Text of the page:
Press Releases

Kuster Secures Critical Funding For New Hampshire Communities in 2022 Budget

**Rep. Kuster worked to secure funding for 10 Community Projects in New Hampshire’s Second District, the maximum any member was able to request**


Washington, D.C. — Today, Rep. Annie Kuster (NH-02) applauded the inclusion of funding in the bipartisan omnibus spending package for 10 Community Projects in New Hampshire’s Second Congressional District, the maximum possible for any congressional district. The omnibus package is a legislative measure to fund the federal government for the full fiscal year. Final votes on this legislation are expected in the next week.


“I am thrilled that funding for 10 Community Projects in New Hampshire’s Second District has been included in the bipartisan government funding package announced today,” said Rep. Kuster. “These projects will improve the well-being of communities and families across the Granite State, and I have been proud to advocate for them in Congress. Importantly, these projects represent New Hampshire tax dollars being returned and reinvested directly into our communities. I urge congressional leadership to quickly bring this package to a vote so we can get these critical resources to Americans across the country.”


Under the Community Project Funding Request process for the 117th Congress, which was included in this omnibus package, Rep. Kuster secured resources for 10 Community Projects in the Second District. These projects included:


  • $380,000 for the Connect Suicide Prevention Program in Concord
    • To increase the capacity of the National Alliance on Mental Illness-NH (NAMI NH) and expand its nationally recognized Connect Suicide Prevention Program, including the eLearning component. This project will increase awareness of suicide prevention across NH, improving the health and safety of Granite Staters.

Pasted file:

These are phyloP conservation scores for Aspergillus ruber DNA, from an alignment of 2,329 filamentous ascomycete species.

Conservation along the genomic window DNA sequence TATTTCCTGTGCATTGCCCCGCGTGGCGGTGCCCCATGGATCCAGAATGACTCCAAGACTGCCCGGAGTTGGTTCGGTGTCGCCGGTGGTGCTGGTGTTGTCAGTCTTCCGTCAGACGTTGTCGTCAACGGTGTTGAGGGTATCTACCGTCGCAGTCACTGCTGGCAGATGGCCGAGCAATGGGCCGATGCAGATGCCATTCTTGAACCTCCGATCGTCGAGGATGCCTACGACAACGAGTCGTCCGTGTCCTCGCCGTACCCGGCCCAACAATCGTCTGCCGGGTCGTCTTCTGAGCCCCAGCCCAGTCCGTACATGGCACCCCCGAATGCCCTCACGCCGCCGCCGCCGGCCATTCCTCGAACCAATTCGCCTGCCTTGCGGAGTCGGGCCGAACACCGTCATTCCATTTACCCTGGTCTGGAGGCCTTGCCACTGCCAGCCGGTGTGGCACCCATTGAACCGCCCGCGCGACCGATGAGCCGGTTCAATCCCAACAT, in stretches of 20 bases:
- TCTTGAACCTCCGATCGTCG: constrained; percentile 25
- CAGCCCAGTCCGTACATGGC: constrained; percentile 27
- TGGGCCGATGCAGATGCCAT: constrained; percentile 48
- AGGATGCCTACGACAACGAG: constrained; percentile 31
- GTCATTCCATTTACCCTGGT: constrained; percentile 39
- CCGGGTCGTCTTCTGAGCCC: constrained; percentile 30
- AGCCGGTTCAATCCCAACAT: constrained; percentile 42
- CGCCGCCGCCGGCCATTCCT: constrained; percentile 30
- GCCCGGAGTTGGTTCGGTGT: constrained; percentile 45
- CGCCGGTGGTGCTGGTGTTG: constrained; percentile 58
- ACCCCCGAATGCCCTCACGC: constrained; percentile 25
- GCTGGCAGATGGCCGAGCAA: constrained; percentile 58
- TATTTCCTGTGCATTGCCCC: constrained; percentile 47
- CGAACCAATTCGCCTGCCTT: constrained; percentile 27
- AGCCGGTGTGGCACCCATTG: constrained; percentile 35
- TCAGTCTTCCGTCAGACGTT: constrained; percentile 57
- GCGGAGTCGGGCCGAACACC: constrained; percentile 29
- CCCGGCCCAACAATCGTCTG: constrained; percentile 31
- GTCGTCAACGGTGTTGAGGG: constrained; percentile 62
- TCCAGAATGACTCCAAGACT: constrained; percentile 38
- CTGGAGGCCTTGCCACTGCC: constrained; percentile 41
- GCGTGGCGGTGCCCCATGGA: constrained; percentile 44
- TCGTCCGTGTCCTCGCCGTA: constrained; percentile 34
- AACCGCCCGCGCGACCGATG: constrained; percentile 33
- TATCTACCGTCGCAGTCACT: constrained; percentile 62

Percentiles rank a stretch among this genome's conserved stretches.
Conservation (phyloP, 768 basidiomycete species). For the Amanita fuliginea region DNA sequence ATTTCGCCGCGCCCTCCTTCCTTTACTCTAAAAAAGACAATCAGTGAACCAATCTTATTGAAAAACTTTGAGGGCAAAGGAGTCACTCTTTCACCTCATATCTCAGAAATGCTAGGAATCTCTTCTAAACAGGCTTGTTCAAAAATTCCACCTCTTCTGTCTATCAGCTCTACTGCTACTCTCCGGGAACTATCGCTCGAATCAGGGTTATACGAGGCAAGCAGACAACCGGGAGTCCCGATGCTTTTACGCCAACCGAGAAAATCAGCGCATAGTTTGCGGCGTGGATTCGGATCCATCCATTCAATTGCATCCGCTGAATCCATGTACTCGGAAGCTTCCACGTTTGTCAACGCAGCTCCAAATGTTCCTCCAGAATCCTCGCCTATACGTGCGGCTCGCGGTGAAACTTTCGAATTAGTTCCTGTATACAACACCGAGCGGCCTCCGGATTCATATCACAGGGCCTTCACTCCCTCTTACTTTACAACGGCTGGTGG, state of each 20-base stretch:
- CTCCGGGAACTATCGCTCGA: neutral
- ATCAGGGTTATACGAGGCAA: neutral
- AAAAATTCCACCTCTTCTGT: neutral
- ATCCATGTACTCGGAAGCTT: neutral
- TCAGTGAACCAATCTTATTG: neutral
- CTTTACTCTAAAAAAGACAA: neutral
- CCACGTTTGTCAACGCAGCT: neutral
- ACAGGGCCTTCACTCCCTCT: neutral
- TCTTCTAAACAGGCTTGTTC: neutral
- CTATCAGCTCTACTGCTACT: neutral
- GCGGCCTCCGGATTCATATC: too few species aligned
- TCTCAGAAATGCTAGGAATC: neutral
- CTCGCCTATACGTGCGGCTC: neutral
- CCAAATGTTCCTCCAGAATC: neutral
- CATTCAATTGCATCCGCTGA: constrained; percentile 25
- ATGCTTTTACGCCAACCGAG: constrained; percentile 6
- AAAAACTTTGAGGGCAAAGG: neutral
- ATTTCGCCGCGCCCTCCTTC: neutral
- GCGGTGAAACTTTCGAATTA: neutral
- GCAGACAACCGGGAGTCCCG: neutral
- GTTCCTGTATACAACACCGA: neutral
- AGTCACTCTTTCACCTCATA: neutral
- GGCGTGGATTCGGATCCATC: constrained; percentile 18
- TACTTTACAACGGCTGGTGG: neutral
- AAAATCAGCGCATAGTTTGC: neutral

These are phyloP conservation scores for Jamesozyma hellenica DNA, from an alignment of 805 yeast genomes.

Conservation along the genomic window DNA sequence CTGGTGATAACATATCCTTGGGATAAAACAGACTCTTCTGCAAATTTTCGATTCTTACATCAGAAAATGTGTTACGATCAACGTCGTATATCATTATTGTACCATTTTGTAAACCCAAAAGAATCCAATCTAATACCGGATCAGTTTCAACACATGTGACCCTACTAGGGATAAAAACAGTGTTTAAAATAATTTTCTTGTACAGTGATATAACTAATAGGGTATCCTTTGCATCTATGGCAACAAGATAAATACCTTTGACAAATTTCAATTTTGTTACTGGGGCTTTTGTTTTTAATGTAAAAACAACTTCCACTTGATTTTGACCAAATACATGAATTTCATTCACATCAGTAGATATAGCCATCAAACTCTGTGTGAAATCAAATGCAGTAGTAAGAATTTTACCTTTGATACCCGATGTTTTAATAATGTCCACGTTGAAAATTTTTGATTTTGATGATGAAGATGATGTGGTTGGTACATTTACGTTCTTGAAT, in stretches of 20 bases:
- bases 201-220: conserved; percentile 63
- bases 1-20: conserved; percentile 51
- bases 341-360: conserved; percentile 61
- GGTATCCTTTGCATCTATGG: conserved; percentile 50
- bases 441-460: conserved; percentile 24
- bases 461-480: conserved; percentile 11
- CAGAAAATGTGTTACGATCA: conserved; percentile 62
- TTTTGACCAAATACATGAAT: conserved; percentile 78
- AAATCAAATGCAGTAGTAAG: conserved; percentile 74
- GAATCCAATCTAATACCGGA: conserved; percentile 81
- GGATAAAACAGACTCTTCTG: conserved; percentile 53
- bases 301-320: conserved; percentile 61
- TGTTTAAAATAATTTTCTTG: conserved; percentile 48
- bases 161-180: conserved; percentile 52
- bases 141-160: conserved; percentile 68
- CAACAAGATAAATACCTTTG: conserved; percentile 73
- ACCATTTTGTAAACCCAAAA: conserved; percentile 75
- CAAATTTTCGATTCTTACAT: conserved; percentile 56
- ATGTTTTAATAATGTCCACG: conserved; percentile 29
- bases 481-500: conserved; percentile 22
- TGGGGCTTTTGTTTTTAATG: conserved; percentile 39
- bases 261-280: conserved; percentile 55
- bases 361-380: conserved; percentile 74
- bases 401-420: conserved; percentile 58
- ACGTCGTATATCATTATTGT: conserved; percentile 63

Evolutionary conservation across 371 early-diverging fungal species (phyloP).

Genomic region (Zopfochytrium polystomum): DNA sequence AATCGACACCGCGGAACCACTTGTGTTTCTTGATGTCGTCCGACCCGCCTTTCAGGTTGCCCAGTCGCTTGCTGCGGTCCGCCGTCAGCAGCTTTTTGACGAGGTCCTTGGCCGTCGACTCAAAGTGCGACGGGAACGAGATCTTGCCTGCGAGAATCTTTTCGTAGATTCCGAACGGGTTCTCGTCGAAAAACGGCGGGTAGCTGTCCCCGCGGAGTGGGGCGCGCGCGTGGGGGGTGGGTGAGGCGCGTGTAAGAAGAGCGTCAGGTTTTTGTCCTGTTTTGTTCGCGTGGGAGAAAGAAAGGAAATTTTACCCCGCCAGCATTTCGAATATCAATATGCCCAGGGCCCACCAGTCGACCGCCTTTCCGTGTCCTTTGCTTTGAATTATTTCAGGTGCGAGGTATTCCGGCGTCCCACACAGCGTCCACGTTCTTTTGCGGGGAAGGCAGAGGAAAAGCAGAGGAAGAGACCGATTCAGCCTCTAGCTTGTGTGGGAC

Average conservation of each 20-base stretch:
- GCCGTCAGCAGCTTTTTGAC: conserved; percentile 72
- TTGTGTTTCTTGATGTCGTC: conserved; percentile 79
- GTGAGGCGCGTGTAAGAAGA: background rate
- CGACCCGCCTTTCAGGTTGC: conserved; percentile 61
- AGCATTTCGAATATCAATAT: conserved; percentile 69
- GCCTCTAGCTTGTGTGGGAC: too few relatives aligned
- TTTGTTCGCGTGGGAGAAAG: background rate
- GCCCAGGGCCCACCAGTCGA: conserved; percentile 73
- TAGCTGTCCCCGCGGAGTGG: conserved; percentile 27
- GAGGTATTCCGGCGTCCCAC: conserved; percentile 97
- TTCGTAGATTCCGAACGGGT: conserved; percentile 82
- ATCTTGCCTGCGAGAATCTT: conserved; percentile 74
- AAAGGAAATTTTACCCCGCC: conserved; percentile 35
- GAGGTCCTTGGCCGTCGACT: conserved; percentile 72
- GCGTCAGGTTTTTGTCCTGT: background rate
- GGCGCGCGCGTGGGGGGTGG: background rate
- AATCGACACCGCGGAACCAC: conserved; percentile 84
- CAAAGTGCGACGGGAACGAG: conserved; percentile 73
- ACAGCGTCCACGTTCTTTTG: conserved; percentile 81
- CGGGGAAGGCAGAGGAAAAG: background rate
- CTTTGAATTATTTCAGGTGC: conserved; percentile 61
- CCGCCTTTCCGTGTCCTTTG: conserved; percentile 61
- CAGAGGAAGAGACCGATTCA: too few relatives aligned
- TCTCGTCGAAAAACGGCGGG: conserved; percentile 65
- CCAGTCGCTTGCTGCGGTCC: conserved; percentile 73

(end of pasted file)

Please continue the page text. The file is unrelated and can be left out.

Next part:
• $300,000 for the Cotton Mill Transfer Bridge ADA Accessibility in Nashua
    • To create an ADA-accessible ramp off of the northerly side of the historic Cotton Mill Transfer Bridge. Constructing the northerly accessible ramp is necessary to bring this old piece of infrastructure into compliance with current standards. 
  • $500,000 for Families Flourish Northeast in Lebanon
    • To provide high-intensity residential substance use treatment for pregnant and parenting women in a warm, supportive and safe environment that welcomes women with their children.
  • $350,000 for the Hanover Multi-Use Path in Hanover
    • To increase transportation options and improve public safety for children, families, and seniors by connecting a busy elementary school and nursery school to other town path systems. 
  • $394,800 for the Keene Heritage Trail in Keene
    • To construct and upgrade 4100 feet of the Keene Transportation Heritage Trail and improve the quality, safety, and functionality of the City’s transportation facilities for pedestrians, bicyclists, and other non-motorized users.
  • $3,700,000 for the Mascoma Conservation Project
    • To expand access to outdoor recreation and conserve critical wildlife habitats, including 4,092 acres of priority lands in New Hampshire as well as additions to the Silvio O. Conte National Fish and Wildlife Refuge.
  • $600,000 for Infrastructure Investments in the Town of Berlin
    • To make critical repairs to the Mason Bridge which serves as a critical corridor between the City of Berlin’s east and west sides. The bridge requires serious repairs to ensure safety and functionality for city residents, businesses, and emergency services.
  • $290,250 for the Mechanic Street Sidewalk Project in Lebanon
    • To construct a pedestrian sidewalk on Mechanic Street in Lebanon, NH. Currently, this section of road is heavily trafficked by both pedestrians and vehicles creating dangerous conditions on the roadway.
  • $112,500 for the North Country Council "Housing Ready" Program in Littleton
    • To support the development of housing options for low- and moderate-income households and deliver targeted technical assistance to communities in New Hampshire’s North Country.
  • $277,804 for the Watermain Relocation in Peterborough
    • To repair and relocate the town's water distribution system and reduce the service interruptions that are frequently experienced by water users in the town. Ensuring that Peterborough's water system remains affordable for residents and businesses is important to meet the basic needs of the community and emergency situations.